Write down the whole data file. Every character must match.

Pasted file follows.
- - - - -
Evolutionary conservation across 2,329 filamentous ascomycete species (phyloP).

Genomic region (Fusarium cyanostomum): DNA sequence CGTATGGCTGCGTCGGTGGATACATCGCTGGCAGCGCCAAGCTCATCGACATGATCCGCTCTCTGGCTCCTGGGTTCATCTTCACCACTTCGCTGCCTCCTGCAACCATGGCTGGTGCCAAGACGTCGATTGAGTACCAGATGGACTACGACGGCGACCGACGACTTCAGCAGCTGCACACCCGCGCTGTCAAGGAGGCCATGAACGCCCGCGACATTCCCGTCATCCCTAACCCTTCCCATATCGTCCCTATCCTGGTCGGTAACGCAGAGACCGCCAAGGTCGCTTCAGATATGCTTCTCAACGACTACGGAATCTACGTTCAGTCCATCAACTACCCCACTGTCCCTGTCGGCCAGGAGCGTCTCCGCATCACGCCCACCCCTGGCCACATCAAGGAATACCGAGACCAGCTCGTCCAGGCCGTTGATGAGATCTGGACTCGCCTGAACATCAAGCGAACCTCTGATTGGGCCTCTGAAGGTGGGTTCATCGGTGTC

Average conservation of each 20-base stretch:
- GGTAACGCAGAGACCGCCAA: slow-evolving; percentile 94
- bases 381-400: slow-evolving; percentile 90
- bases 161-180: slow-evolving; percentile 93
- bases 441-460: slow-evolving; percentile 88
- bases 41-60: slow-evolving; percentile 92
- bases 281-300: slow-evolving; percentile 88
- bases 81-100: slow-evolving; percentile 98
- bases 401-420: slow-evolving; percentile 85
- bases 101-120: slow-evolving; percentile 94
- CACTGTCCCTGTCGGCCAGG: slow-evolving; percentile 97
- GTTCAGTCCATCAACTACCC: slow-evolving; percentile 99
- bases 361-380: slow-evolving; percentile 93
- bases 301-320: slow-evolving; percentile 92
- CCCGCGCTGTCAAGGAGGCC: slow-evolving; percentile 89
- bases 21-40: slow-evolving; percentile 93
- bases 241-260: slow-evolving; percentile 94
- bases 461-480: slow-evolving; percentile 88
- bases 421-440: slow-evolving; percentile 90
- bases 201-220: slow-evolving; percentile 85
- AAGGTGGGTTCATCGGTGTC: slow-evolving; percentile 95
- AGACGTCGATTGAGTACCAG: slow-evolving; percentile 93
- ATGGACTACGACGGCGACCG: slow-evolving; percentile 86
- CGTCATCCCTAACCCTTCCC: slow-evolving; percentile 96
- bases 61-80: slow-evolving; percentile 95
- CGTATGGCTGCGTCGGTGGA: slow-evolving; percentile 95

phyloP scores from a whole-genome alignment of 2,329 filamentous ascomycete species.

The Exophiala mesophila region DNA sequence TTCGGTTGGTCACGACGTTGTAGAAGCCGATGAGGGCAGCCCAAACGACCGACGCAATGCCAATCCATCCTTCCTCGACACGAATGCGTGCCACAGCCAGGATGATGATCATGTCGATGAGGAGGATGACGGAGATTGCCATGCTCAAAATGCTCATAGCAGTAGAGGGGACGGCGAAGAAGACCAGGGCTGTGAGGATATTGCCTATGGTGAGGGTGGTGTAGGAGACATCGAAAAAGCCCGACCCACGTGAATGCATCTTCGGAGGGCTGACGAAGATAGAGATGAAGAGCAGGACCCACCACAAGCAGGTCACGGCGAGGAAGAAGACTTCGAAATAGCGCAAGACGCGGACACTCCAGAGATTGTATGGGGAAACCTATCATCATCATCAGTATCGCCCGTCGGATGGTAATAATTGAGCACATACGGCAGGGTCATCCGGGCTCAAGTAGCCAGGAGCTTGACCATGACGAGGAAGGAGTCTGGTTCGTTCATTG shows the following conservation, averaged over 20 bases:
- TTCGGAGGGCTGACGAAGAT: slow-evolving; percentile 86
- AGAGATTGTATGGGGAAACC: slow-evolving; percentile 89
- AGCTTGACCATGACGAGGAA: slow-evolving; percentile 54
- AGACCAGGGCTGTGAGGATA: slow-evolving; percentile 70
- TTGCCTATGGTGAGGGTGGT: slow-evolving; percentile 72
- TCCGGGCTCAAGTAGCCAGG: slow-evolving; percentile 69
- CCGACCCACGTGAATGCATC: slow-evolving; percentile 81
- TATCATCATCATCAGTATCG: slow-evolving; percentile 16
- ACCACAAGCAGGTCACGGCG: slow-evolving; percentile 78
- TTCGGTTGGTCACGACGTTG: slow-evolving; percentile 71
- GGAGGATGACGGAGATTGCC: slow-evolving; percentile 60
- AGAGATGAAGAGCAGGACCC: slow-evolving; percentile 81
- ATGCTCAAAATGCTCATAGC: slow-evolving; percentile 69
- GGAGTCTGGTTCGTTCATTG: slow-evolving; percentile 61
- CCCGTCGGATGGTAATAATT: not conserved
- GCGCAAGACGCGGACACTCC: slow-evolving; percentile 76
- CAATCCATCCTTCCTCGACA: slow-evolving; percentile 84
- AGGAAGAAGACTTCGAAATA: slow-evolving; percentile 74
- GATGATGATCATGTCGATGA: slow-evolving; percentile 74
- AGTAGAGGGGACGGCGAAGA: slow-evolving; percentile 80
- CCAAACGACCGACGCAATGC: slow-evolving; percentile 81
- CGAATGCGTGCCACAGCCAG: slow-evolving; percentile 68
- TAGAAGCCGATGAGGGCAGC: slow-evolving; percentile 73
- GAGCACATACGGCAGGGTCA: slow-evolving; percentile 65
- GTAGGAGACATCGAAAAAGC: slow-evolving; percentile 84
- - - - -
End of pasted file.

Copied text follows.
Evolutionary conservation across 2,329 filamentous ascomycete species (phyloP).

Genomic region (Fusarium cyanostomum): DNA sequence CGTATGGCTGCGTCGGTGGATACATCGCTGGCAGCGCCAAGCTCATCGACATGATCCGCTCTCTGGCTCCTGGGTTCATCTTCACCACTTCGCTGCCTCCTGCAACCATGGCTGGTGCCAAGACGTCGATTGAGTACCAGATGGACTACGACGGCGACCGACGACTTCAGCAGCTGCACACCCGCGCTGTCAAGGAGGCCATGAACGCCCGCGACATTCCCGTCATCCCTAACCCTTCCCATATCGTCCCTATCCTGGTCGGTAACGCAGAGACCGCCAAGGTCGCTTCAGATATGCTTCTCAACGACTACGGAATCTACGTTCAGTCCATCAACTACCCCACTGTCCCTGTCGGCCAGGAGCGTCTCCGCATCACGCCCACCCCTGGCCACATCAAGGAATACCGAGACCAGCTCGTCCAGGCCGTTGATGAGATCTGGACTCGCCTGAACATCAAGCGAACCTCTGATTGGGCCTCTGAAGGTGGGTTCATCGGTGTC

Average conservation of each 20-base stretch:
- GGTAACGCAGAGACCGCCAA: slow-evolving; percentile 94
- bases 381-400: slow-evolving; percentile 90
- bases 161-180: slow-evolving; percentile 93
- bases 441-460: slow-evolving; percentile 88
- bases 41-60: slow-evolving; percentile 92
- bases 281-300: slow-evolving; percentile 88
- bases 81-100: slow-evolving; percentile 98
- bases 401-420: slow-evolving; percentile 85
- bases 101-120: slow-evolving; percentile 94
- CACTGTCCCTGTCGGCCAGG: slow-evolving; percentile 97
- GTTCAGTCCATCAACTACCC: slow-evolving; percentile 99
- bases 361-380: slow-evolving; percentile 93
- bases 301-320: slow-evolving; percentile 92
- CCCGCGCTGTCAAGGAGGCC: slow-evolving; percentile 89
- bases 21-40: slow-evolving; percentile 93
- bases 241-260: slow-evolving; percentile 94
- bases 461-480: slow-evolving; percentile 88
- bases 421-440: slow-evolving; percentile 90
- bases 201-220: slow-evolving; percentile 85
- AAGGTGGGTTCATCGGTGTC: slow-evolving; percentile 95
- AGACGTCGATTGAGTACCAG: slow-evolving; percentile 93
- ATGGACTACGACGGCGACCG: slow-evolving; percentile 86
- CGTCATCCCTAACCCTTCCC: slow-evolving; percentile 96
- bases 61-80: slow-evolving; percentile 95
- CGTATGGCTGCGTCGGTGGA: slow-evolving; percentile 95

phyloP scores from a whole-genome alignment of 2,329 filamentous ascomycete species.

The Exophiala mesophila region DNA sequence TTCGGTTGGTCACGACGTTGTAGAAGCCGATGAGGGCAGCCCAAACGACCGACGCAATGCCAATCCATCCTTCCTCGACACGAATGCGTGCCACAGCCAGGATGATGATCATGTCGATGAGGAGGATGACGGAGATTGCCATGCTCAAAATGCTCATAGCAGTAGAGGGGACGGCGAAGAAGACCAGGGCTGTGAGGATATTGCCTATGGTGAGGGTGGTGTAGGAGACATCGAAAAAGCCCGACCCACGTGAATGCATCTTCGGAGGGCTGACGAAGATAGAGATGAAGAGCAGGACCCACCACAAGCAGGTCACGGCGAGGAAGAAGACTTCGAAATAGCGCAAGACGCGGACACTCCAGAGATTGTATGGGGAAACCTATCATCATCATCAGTATCGCCCGTCGGATGGTAATAATTGAGCACATACGGCAGGGTCATCCGGGCTCAAGTAGCCAGGAGCTTGACCATGACGAGGAAGGAGTCTGGTTCGTTCATTG shows the following conservation, averaged over 20 bases:
- TTCGGAGGGCTGACGAAGAT: slow-evolving; percentile 86
- AGAGATTGTATGGGGAAACC: slow-evolving; percentile 89
- AGCTTGACCATGACGAGGAA: slow-evolving; percentile 54
- AGACCAGGGCTGTGAGGATA: slow-evolving; percentile 70
- TTGCCTATGGTGAGGGTGGT: slow-evolving; percentile 72
- TCCGGGCTCAAGTAGCCAGG: slow-evolving; percentile 69
- CCGACCCACGTGAATGCATC: slow-evolving; percentile 81
- TATCATCATCATCAGTATCG: slow-evolving; percentile 16
- ACCACAAGCAGGTCACGGCG: slow-evolving; percentile 78
- TTCGGTTGGTCACGACGTTG: slow-evolving; percentile 71
- GGAGGATGACGGAGATTGCC: slow-evolving; percentile 60
- AGAGATGAAGAGCAGGACCC: slow-evolving; percentile 81
- ATGCTCAAAATGCTCATAGC: slow-evolving; percentile 69
- GGAGTCTGGTTCGTTCATTG: slow-evolving; percentile 61
- CCCGTCGGATGGTAATAATT: not conserved
- GCGCAAGACGCGGACACTCC: slow-evolving; percentile 76
- CAATCCATCCTTCCTCGACA: slow-evolving; percentile 84
- AGGAAGAAGACTTCGAAATA: slow-evolving; percentile 74
- GATGATGATCATGTCGATGA: slow-evolving; percentile 74
- AGTAGAGGGGACGGCGAAGA: slow-evolving; percentile 80
- CCAAACGACCGACGCAATGC: slow-evolving; percentile 81
- CGAATGCGTGCCACAGCCAG: slow-evolving; percentile 68
- TAGAAGCCGATGAGGGCAGC: slow-evolving; percentile 73
- GAGCACATACGGCAGGGTCA: slow-evolving; percentile 65
- GTAGGAGACATCGAAAAAGC: slow-evolving; percentile 84